In orthodox Jewish "Rabbinic" writings on Jewish rituals, this topic is discussed at length, especially due to the mandatory solar water heaters on every roof in Israel. Several orthodox Ashkenazi Jews have often used the sun as a solution for warming lunch at noon, which otherwise would be prohibited according to their customs. This applies only to dry foods, and only if the heat is received directly from the sun rays, and not by passing the heat and warmth via any other material (such as warm sand).

A Canadian visitor to Israel, Randy Shulman, lived in a southern remote kibbutz for some months, where she attempted to introduce solar cooking to her hosts.

The turning point for the spread of knowledge about solar cooking in Israel may have been the widespread advertising in all newspapers about a family in Netanya, who learned solar cooking from Swiss friends around the year 2003.

It is now quite common to see solar cooking at many settings in Israel.

Jewish and Arab cooperation in solar cooking

Several joint initiatives have taken place in Israel, for learning about and practicing solar cooking. Especially notable, was the northern Israeli religious Jewish Kaditha village solar cooking outing held for Arab teachers from Galilee and Palestinian teachers from the Palestinian National Authority. The goal being, to successfully take their new solar cooking skills back to their own communities.


An initiative to bring solar cooking to Bedouins (nomad Arab tribes in southern Israel), was started by Devora Brous, Founder of Bustan NGO, angry at Israeli government attitude and actions towards the Bedouins. These Bedouin tribes have been in a dispute with the Israeli government regarding Jewish establishment on land ownership in the Negev desert area. Bustan a grass-roots NGO is still working with the Bedouin people and solar cooking is used as an alternative to the traditional small fire cooking. Solar cooking is also a solution for villages not connected to the electrical grid.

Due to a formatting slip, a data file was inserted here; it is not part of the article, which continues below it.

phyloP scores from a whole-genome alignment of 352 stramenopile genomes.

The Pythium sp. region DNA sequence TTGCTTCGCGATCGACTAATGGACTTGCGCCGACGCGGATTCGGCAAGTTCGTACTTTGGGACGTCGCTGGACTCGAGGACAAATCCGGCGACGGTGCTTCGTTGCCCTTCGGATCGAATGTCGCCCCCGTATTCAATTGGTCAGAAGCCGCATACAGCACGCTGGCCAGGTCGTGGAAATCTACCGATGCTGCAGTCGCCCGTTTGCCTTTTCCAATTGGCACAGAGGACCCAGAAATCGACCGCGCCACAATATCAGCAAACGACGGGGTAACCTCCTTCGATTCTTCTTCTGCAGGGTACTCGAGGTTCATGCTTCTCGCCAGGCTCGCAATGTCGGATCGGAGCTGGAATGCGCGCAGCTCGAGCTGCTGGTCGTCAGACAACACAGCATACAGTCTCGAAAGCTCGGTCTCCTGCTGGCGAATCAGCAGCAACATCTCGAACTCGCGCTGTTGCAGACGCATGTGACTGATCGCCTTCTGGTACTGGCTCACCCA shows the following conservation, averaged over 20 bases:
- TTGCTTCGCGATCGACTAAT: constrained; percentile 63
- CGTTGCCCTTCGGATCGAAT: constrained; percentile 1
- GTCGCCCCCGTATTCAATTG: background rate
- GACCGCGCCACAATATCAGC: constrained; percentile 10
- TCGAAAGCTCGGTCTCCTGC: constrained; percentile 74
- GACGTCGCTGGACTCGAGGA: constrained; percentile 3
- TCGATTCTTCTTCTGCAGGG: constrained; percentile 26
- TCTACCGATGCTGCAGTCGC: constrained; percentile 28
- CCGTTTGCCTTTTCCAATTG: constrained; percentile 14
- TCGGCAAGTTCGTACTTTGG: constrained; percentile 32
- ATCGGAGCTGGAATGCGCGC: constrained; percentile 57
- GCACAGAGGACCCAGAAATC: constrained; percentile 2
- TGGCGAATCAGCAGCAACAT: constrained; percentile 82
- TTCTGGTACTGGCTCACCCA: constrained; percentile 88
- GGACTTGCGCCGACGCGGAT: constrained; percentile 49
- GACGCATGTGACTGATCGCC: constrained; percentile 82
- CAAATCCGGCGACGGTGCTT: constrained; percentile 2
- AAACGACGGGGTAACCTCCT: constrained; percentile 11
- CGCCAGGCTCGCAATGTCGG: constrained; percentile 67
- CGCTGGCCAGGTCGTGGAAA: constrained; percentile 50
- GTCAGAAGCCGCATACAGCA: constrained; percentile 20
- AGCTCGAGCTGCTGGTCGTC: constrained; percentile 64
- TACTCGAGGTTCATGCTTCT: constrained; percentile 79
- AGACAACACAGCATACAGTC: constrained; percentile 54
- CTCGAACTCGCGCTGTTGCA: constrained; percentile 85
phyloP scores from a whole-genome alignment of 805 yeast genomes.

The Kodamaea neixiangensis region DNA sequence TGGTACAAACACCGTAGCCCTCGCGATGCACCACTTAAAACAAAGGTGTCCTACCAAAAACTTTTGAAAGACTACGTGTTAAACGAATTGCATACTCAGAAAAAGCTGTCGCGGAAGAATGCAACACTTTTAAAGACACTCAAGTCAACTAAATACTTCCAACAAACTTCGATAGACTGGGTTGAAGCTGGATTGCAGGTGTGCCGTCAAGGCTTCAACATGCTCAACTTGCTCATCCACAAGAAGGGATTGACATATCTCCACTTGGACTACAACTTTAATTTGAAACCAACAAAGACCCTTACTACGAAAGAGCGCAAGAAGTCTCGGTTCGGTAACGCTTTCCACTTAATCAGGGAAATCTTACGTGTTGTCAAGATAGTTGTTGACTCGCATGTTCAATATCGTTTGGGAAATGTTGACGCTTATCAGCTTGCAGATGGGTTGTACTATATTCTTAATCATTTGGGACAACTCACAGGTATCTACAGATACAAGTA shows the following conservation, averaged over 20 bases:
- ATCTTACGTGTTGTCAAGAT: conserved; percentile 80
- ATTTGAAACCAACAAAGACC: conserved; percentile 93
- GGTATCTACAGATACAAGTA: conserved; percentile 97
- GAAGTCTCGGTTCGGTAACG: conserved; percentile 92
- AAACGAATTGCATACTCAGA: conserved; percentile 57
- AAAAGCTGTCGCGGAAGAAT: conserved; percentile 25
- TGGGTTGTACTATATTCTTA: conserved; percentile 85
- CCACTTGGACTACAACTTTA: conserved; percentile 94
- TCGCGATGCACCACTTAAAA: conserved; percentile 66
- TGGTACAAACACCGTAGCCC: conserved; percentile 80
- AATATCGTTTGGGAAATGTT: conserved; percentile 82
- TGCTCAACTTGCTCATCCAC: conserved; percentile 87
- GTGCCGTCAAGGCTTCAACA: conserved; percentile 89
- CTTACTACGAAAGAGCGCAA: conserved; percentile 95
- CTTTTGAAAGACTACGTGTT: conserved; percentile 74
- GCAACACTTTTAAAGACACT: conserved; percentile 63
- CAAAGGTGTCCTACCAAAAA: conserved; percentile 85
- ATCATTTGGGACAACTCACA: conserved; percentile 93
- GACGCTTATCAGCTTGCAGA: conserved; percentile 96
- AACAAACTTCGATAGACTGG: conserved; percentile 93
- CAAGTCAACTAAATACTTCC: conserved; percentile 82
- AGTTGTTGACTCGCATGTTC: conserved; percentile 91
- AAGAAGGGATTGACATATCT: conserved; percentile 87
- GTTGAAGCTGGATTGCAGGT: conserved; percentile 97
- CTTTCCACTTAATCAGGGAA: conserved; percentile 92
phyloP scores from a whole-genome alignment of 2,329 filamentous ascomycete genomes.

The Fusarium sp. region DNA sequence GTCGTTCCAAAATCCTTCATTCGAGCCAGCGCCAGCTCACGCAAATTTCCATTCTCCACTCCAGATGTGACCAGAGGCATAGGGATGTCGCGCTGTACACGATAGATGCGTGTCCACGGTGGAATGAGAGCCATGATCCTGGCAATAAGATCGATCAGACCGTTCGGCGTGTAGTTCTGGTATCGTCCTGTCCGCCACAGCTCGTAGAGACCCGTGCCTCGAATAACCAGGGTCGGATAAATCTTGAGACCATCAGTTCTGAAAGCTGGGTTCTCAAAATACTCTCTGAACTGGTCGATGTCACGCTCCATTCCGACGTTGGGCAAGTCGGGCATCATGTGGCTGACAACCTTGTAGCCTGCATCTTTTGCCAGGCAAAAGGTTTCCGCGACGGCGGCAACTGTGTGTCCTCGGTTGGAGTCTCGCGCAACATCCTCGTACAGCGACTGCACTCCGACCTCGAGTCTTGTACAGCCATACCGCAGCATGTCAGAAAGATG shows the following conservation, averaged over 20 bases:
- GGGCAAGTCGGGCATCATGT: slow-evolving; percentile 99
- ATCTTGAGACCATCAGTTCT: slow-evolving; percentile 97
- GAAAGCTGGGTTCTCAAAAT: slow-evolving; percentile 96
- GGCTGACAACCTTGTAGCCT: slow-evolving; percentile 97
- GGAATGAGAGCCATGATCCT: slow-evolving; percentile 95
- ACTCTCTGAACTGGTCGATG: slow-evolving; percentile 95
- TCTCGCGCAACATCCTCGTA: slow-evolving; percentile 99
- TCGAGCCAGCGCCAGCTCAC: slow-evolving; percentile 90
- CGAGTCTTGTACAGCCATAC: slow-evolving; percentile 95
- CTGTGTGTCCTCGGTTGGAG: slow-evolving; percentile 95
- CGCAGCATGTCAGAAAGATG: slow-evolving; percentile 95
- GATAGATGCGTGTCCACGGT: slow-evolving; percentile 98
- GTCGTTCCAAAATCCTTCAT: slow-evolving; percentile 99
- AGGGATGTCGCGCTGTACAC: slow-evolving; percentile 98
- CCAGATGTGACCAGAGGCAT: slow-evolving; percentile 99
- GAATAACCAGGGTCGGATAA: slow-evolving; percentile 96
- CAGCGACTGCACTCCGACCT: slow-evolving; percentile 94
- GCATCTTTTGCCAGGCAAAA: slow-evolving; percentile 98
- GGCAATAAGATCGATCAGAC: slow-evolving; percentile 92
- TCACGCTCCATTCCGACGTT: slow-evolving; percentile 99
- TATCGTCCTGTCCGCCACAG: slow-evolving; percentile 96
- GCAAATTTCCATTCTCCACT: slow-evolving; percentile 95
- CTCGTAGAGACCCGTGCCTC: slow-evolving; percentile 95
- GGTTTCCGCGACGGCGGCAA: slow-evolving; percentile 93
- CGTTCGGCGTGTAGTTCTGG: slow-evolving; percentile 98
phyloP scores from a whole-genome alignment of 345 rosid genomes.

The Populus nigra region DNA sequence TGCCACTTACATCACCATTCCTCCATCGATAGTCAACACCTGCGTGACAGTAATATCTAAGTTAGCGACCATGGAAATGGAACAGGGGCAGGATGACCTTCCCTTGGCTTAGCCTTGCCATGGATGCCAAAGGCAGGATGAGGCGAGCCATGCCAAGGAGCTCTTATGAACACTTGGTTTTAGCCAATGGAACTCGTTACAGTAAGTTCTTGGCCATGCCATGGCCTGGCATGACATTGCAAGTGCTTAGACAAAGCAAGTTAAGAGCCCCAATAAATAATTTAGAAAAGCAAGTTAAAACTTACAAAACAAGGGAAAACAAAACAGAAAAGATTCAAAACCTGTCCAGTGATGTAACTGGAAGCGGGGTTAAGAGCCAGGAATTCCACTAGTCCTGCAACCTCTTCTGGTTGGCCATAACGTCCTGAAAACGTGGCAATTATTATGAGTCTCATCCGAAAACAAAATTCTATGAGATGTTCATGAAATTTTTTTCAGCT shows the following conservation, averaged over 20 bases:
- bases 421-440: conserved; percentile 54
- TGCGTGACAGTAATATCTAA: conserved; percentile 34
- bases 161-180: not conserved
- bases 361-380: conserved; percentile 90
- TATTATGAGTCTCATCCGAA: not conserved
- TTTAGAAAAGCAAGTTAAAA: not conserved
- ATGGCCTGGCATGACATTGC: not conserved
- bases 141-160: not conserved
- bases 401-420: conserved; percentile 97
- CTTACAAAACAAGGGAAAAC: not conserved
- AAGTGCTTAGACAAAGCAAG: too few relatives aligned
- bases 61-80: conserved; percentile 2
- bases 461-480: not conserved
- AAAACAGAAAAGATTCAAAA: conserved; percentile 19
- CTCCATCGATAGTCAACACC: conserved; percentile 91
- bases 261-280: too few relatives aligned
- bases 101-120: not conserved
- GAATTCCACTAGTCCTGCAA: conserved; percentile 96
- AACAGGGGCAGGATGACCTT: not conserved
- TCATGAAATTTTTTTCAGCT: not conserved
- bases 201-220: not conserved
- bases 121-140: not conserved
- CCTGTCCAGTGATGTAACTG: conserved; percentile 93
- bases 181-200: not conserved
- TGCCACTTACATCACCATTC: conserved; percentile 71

Israelis have also participated in teaching Palestinians in the Palestinian Authority about solar ovens, and solar cooking activity. This is usually part of Anti-Israeli establishment activities.

In Bet Shemesh (Literally: Home of the Sun) the local Sustainability Center holds regular workshops showing various types of solar cookers and holds workshops teaching baking and cooking with solar cookers.

Archived articles

Climate and culture[]

In the south and eastern desert areas, including cities such as Eilat and villages such as Ein Gedi, temperatures typically reach 40 °C (104 °F) in the summer days. Solar cooking can be done in these regions on any dark (or sometimes even white) metal or sand. Soldiers and bedouin nomads are known to fry eggs or warm up cans of food directly in the sand, and residents of the cities in these locations, especially in the Arava area, may cook a meal, simply by placing it in the sun, without any solar oven.

In all of Israel, cloudy days account for only 40% of the year at most. In recent years there has been a haze caused mainly by dust from construction covering many of the buildings, and by pollution primarily from transportation. Even so, conditions in Israel are ideal for solar cooking most of the year.

See also


Possible funders[]

Construction plans in Arabic[]


English reports[]

Hebrew reports[]

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English media[]

Solar Seder at Kibbutz Lotan

Hebrew media[]

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NGOs based in or working in the Israel[]